It's been a difficult year for many area farmers.
Alabama's agriculture commissioner says heavy rains have damaged some Alabama crops and caused poor harvesting conditions.
Commissioner Ron Sparks said farmers could be in crisis mode if they don't get dry weather within the next two weeks.
But a local farmer says he's been scrambling for weeks to get his work done.
“We've been in the crucial period for the last 3 weeks in fact you might say the last month,” said farmer Tracy Taylor.
2009 has been a strange year for area farmers.
“September and October are normally very dry for us and they've been totally opposite. Of course the whole year has been wet for the most part,” said Taylor.
Heavy rainfall last spring and recent rain this fall has put many wiregrass farmers behind schedule.
“It's getting behind the peanut harvest, the cotton harvest, the whole 9 yards. We're a good 3 to 4 weeks behind where we'd normally be,”
Taylor says the excessive rain isn't completely to blame.
“When it's raining every week and it doesn’t necessarily have to rain I mean when you got cloudy overcast weather like we have today peanuts just don't harvest,”
On his 45-acre plot of land in Pansey, Taylor says normally at this time of year he's finished harvesting. But because of the recent weather he's only about halfway done.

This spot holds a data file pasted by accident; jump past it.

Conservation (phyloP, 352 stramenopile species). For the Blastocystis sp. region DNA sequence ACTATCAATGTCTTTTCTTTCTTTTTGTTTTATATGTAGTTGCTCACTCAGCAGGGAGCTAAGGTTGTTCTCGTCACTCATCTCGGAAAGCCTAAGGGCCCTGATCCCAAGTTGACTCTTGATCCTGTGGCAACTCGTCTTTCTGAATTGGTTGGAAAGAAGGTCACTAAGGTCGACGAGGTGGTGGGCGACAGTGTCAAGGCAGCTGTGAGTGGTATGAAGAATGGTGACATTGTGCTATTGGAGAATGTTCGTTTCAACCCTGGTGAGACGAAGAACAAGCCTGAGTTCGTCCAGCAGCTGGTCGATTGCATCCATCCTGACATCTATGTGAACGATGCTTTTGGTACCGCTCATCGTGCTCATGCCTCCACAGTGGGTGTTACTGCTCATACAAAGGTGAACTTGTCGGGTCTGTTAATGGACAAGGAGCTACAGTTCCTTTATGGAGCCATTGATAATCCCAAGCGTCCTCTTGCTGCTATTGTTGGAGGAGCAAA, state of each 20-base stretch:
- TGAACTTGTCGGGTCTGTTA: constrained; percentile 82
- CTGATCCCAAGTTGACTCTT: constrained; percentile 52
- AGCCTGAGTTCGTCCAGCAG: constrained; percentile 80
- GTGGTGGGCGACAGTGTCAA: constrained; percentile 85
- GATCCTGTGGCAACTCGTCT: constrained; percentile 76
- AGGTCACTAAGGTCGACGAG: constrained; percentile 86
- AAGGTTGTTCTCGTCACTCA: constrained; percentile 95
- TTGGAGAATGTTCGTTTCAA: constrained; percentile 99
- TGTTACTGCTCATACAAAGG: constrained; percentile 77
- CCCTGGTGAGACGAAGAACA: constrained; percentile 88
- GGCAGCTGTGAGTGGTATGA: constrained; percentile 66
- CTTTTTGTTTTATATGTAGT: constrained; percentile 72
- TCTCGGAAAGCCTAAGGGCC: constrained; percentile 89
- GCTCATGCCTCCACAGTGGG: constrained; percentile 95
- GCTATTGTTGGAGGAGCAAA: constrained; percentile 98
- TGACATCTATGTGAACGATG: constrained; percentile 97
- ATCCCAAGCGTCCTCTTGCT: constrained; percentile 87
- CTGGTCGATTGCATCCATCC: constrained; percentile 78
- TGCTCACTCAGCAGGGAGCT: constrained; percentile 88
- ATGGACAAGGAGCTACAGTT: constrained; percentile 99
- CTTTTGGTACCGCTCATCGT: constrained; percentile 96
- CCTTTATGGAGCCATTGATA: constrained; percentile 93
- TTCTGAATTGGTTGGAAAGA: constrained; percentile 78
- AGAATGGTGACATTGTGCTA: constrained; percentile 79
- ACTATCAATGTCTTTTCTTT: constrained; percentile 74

“We can deal with it throughout the growing season but the harvest season you really need it to dry off,”
Taylor says wet soil sets him back in two ways.
“The dirt needs to be dry in order to dig peanuts otherwise the peanuts pull off in the dirt and you can’t harvest them in cloudy weather. Peanut harvest needs sunny weather, dry weather, for these machines to gather the peanuts without wasting the peanuts,” added Taylor
“Everyday that you're not delivering, you're a day behind,”
He says the only thing you can do is be patient and hope the weather will cooperate.
“All you've got to do is wait on the good lord to send you some sunny weather and then when he does go at it!”
Taylor says all that rain doesn't affect the quality of his crop too much.
He says even though he's about a month behind schedule, he hopes he'll get some sunshine this week so he can finish harvesting the rest of his crop.
Commissioner Sparks added the rains have reduced crop yields on many farms and says most affected crops are cotton, soybeans, corn and peanuts.